We end for the day with a growing scandal in China. I suspect that we are only at the onset of a Beijing directed anti-corruption campaign. A campaign, that though it will bring in some domestic companies like PetroChina, is really focused on the giant western companies reaping fortunes in China. Ominously, China’s wobble is back. Banging up some crooked western companies might be a good diversion just in time.

We must uphold the fighting of tigers and flies at the same time, resolutely investigating law-breaking cases of leading officials and also earnestly resolving the unhealthy tendencies and corruption problems which happen all around people.

Xi Jinping

Graft Probe Threatens PetroChina as Executives Targeted: Energy

By Aibing Guo, Rakteem Katakey & Benjamin Haas - Sep 5, 2013 5:27 AM GMT
PetroChina Co. (857), the oil producer that became the first $1 trillion company, is the target of a widening anti-corruption probe that threatens the biggest shakeup of China’s oil industry in 15 years.

Former Chairman Jiang Jiemin, who left PetroChina in March, was removed from his post as head of the state assets regulator and is under investigation, the official Xinhua News Agency said Sept. 2. Five days earlier, PetroChina said it removed four senior managers after authorities started a probe.

The investigations add to the woes of a company that’s lost more than $767 billion in value -- almost as much as the Dutch economy -- since 2007. The stock fell the most in two years on Aug. 28 in Hong Kong as the scrutiny adds risks to a business already weighed down by a slowing economy and government controls on fuel prices.

“The probes and their possible escalation could potentially cause a huge reshuffle in PetroChina and its parent,” said Laban Yu, a Hong Kong-based analyst at Jefferies Group LLC. He said the government’s actions were reminiscent of the investigation of former Railway Minister Liu Zhjiun, which led to the breakup of the railroad ministry and an industry reorganization.

China Record Drop in Credit Growth Puts Momentum at Risk

By Bloomberg News - Sep 5, 2013 4:54 AM GMT
China’s leaders are extending a clampdown on credit, prompting analysts from JPMorgan Chase & Co. to Societe Generale SA to caution that the economy is vulnerable to weakening after the pickup so far this quarter.

New yuan loans were probably little changed in August, after aggregate financing, the broadest measure of credit, posted a fourth straight drop in July, the longest streak in 11 years of data. Analysts’ median estimates point to the fastest industrial-output gain since December and the slowest producer-price decline in six months

The moderation in credit after a record first-quarter financing boom stands to cap an economic rebound being driven by a recovery in confidence and Premier Li Keqiang’ssupport measures, such as faster spending on railways. Overcapacity and pressure to clean up debt loom as challenges, according to JPMorgan, which sees growth slowing to 7.2 percent in 2014 from 7.6 percent this year.

“There is less risk in the near term,” said Zhu Haibin, JPMorgan chief China economist in Hong Kong, who has worked at the Bank for International Settlements. “But this round of recovery will not be a strong one and won’t last long.”

Analysts surveyed by Bloomberg News last month see growth slowing to 7.3 percent in the fourth quarter, the weakest in more than four years, after 7.5 percent in the July-September period, based on median estimates.

'If you want to know what God thinks of money, just look at the people he gave it to.'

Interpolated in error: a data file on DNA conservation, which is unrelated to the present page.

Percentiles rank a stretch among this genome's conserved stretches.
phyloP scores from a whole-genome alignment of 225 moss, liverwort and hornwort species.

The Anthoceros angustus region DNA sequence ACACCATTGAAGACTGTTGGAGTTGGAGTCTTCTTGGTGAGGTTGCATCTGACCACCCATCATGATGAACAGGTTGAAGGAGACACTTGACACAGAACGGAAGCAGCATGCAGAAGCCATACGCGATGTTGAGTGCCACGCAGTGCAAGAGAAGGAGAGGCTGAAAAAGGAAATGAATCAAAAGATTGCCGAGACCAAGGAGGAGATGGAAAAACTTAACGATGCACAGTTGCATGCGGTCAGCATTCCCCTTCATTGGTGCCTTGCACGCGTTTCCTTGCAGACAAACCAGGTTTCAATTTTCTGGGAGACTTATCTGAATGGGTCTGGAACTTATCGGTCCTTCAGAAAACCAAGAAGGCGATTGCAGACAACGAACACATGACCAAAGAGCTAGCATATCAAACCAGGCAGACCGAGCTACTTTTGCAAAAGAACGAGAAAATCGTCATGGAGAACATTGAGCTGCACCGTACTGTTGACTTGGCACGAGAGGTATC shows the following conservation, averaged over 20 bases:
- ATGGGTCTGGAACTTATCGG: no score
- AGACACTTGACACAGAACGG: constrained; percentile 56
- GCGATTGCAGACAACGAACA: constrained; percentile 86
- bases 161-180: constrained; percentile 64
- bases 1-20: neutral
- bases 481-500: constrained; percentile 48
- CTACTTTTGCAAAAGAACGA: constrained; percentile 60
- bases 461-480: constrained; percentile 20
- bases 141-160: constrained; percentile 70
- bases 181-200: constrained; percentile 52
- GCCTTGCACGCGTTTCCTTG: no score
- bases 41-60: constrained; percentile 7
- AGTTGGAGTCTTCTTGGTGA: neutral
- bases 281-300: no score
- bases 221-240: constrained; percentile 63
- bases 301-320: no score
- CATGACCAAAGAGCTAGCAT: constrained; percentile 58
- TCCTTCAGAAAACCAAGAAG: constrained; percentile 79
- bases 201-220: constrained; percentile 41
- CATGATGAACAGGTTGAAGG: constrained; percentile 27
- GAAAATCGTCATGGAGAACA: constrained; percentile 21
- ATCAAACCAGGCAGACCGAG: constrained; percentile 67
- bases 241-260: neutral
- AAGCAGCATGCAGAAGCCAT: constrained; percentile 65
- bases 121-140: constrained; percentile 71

Dorothy Parker.

At the Comex silver depositories Wednesday final figures were: Registered 42.84 Moz, Eligible 121.33 Moz, Total 164.17 Moz.  

Crooks and Scoundrels Corner
The bent, the seriously bent, and the totally doubled over.

Below, Wall Street talks its book. What more is there to say.

“Call it the Goldman Sachs test. If this is something Goldman would do to its clients, don't do it."

Felix Salmon.

Sept. 4, 2013, 8:30 a.m. EDT

You’re a sucker to believe Wall Street

Commentary: What were advisers saying five years ago?

CHAPEL HILL, N.C. (MarketWatch) — You’re a sucker to believe Wall Street’s current mantra that another Lehman Brothers-like collapse is not in the cards.

I say that not because I think such a collapse is imminent, though I am less sanguine than many right now. The reason I say we shouldn’t believe Wall Street is that they were also telling us not to worry five years ago, right before Lehman declared bankruptcy.

Lehman Brothers filed for bankruptcy on Sept. 15, 2008. That, in turn, triggered the near collapse of the entire financial system: The stock market quickly entered into one of its worst two-month stretches in U.S. history.

If ever there were a time for Wall Street’s gurus to warn us of the impending doom, that would have been the time.

But that’s not what I found upon reviewing what the several hundred advisers I track were saying in those crucial weeks prior to that financial tsunami. On the contrary, with very few exceptions, they were remarkably complacent at that time — if not downright upbeat.

Consider the following sampling of comments from late August and early September of 2008:
  • “I am ready to be a bull again! ... [T]he exact time is still difficult to tell, and we will in all likelihood be early to the game, but three crucial elements necessary for a new bull market are getting our attention. The housing market is beginning to show serious signs of a bottom… Quietly, the financial sector has been slowly healing.”
  • “The stock market and the economy continue to battle the same demons. They are not going away easily, though one would have to think the sub-prime mess is largely behind us… I think a 75% invested posture is about right at this juncture.”
  • “For the next few weeks at least, the sun seems destined to shine on the stock market.”
  • “With oil and gas and ag commodity prices coming down, consumers are eventually going to get some much needed breathing room. This will also allow the economy to regain its footing and begin a recovery, especially once the 6-year cycle bottoms in September. The bear market in crude oil will help to improve consumer spending and should also bolster the stock market from here.”
I could go on and on, but you get the point.

Where are the Customers' Yachts?

Fred Schwed. 1955.

The monthly Coppock Indicators finished August:
DJIA: +162 Down. NASDAQ: +189 Up. SP500: +194 Down. Two red flags. Only the “stock market for the next hundred years,” remains optimistic.